Should you build "killer" innovative products?

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The inventors go: "Peeps: Let's build a ginormous sweet robot, with surround sound that's off the heezy, a big freakin' TV covering the entire dashboard, and the oh-so-sweet secret sauce: a built-in kitchen."

People put their lives, their bank accounts, their 31423423 all-nighters building that one-killer innovation. And that's too bad: most "killer" innovations won't sell. Instead of building that one-killer innovation, do the radical thing among the "new economy" people:

Just improve something that really, really sucks.

That's it. Here's why:

Killer Innovations Never Happen Overnight

The iPod: a great, killer innovation. But what spearheaded the effort? The 8-track in the 1970s, the Walkman in the 1980s, the CD Players in the 1990s, the mp3 players in the early 2000s. What seems like an overnight innovation success story is actually a gradual ascent to it. The Walkman improved how people could listen to music anywhere; the CD player improved on sound quality -- and so on. Great, killer innovations are nothing but:

They're just improved products.

Nothing fancy. Nothing overkill. People want that. They can't take an overnight leap. It's too much for them. They want gradual steps. (As with everything in life.) And that's what improved products do.

Why a Killer Product Failed, and Others Succeeded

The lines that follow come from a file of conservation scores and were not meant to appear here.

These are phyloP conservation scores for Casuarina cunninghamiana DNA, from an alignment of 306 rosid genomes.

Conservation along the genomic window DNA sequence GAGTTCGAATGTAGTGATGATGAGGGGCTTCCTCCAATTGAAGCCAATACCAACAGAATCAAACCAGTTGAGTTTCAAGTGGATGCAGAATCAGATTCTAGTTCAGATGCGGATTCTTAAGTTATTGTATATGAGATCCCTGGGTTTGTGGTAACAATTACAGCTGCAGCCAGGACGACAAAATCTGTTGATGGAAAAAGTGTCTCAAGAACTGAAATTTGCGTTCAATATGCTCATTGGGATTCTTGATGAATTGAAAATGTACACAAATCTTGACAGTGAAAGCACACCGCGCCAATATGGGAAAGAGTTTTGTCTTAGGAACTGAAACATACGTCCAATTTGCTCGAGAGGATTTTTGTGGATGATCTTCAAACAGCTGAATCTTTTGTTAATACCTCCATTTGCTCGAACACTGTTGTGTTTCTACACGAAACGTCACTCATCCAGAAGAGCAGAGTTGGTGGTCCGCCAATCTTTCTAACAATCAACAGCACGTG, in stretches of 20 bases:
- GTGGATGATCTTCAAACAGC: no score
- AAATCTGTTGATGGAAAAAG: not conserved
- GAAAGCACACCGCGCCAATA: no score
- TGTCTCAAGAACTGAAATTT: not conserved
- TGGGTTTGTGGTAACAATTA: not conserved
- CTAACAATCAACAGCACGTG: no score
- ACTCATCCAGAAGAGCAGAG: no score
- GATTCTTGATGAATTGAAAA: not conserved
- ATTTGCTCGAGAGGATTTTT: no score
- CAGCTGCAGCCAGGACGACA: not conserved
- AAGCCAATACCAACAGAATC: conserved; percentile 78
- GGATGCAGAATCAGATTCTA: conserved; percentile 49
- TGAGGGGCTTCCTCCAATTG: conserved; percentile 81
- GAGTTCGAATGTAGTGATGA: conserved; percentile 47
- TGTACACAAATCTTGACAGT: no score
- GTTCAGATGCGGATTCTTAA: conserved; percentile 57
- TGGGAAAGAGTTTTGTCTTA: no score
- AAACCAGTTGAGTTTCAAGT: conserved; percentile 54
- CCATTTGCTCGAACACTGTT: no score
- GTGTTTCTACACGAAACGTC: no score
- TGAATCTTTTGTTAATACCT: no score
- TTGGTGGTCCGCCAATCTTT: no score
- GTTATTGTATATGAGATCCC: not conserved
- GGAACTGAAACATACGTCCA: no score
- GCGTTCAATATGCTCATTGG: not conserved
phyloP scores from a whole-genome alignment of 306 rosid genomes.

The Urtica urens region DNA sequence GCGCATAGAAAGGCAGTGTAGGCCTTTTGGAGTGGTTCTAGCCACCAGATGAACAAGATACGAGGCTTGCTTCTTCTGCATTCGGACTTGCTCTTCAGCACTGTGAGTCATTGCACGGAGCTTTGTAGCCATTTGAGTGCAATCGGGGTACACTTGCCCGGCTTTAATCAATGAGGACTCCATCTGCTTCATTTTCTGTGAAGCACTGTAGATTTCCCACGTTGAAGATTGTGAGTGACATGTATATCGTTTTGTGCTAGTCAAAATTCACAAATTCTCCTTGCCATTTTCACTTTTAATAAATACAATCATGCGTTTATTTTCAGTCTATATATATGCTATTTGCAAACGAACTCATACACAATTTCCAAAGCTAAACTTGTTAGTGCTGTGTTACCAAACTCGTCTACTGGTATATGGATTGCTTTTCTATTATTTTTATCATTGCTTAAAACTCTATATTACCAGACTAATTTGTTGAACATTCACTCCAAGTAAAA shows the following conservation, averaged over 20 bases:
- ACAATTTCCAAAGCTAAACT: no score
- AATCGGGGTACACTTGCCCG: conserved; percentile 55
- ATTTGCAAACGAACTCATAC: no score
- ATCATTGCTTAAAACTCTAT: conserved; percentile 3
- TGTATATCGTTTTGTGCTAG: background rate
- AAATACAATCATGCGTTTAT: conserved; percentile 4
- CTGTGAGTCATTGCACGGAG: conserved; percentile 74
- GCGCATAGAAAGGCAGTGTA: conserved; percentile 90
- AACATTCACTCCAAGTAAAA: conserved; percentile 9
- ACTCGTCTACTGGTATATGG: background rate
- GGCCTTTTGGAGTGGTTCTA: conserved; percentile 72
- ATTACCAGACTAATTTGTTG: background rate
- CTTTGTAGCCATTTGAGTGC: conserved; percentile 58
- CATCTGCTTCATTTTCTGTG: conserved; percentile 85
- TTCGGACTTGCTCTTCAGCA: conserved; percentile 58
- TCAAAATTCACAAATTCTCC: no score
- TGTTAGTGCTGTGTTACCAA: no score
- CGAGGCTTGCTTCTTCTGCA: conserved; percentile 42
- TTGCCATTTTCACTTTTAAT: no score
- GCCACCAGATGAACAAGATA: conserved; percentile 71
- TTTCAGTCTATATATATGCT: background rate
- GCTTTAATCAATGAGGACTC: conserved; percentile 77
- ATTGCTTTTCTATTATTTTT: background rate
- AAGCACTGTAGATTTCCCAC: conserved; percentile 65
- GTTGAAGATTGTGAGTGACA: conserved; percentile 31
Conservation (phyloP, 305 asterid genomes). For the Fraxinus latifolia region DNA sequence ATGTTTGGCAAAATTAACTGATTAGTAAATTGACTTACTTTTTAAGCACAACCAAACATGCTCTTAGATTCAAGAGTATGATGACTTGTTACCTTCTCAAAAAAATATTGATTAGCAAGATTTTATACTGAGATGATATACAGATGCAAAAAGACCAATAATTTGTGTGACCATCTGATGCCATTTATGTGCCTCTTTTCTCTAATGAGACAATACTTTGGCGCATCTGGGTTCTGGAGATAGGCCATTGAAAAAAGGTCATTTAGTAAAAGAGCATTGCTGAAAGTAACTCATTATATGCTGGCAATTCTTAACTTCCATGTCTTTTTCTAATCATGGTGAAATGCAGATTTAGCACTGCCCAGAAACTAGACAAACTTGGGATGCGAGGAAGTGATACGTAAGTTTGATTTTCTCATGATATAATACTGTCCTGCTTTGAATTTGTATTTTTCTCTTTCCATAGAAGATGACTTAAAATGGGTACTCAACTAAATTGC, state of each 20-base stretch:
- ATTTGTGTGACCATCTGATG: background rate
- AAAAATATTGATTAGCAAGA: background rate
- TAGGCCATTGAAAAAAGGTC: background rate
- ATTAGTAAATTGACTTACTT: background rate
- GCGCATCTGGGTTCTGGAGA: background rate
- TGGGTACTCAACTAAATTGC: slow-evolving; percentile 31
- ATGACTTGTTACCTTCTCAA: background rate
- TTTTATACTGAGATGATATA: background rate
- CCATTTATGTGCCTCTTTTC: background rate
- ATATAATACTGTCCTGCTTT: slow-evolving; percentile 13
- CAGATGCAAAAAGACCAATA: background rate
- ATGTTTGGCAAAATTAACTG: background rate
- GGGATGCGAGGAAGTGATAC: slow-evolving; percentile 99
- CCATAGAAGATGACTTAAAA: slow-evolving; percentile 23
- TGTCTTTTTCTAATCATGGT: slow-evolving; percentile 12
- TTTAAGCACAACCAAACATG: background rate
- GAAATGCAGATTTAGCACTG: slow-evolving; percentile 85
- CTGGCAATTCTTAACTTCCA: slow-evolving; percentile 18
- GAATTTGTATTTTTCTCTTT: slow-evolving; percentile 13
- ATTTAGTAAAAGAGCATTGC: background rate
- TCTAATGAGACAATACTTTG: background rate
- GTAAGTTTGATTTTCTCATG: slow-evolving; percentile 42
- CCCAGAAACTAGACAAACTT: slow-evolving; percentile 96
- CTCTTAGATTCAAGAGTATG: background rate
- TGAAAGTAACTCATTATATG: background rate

You look at the Segway. A great, killer innovation -- it seemed. Had all the pieces in place to make a great product. But, why aren't people adopting it? It's too radical for them. You're telling them to take one giant leap to Pluto. Instead, notice the recent surge in "mini" cars (e.g. the Mini Cooper)? Automobile companies improved on the typical gas-guzzling car by packaging a sweet ride for consumers who were environmentally-conscious. Simple, sweet, and sexy: Just improve on something that consumers find "sucky."

"But I want to be rich overnight."

But...but...but...unless you win the lottery, it's a long-shot. Why not just follow in the footsteps of those dot-com billionaires? Take some sucky product, and improve the ^^@^ out of it. Google did it with precise search engine results; eBay did it with a convenient, extensive, and wholesome marketplace; MySpace did it with widespread and deep communities. None of those companies created their killer innovations. They all had incumbents; and they clobbered all of 'em by improving on the incumbents' sucky products.

The Innovation Guru States...

Says Michael Treacy of GEN3:
Often, radical business model innovations are too radical for their markets -- that is, customers won't pay for all that invention. Webvan went broke after discovering this, failing to bring in enough from its online grocery customers to support its novel, massive distribution infrastructure.

"What do I do now?"

If you're seeking the next big thing, forget sitting around drumming up your great idea; instead, take baby steps. It takes time. You'll get there. Step-by-sweet-step. In the meantime, here's the rockin' template for ya:

"I will improve on a sucky product."

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Posted on August 03

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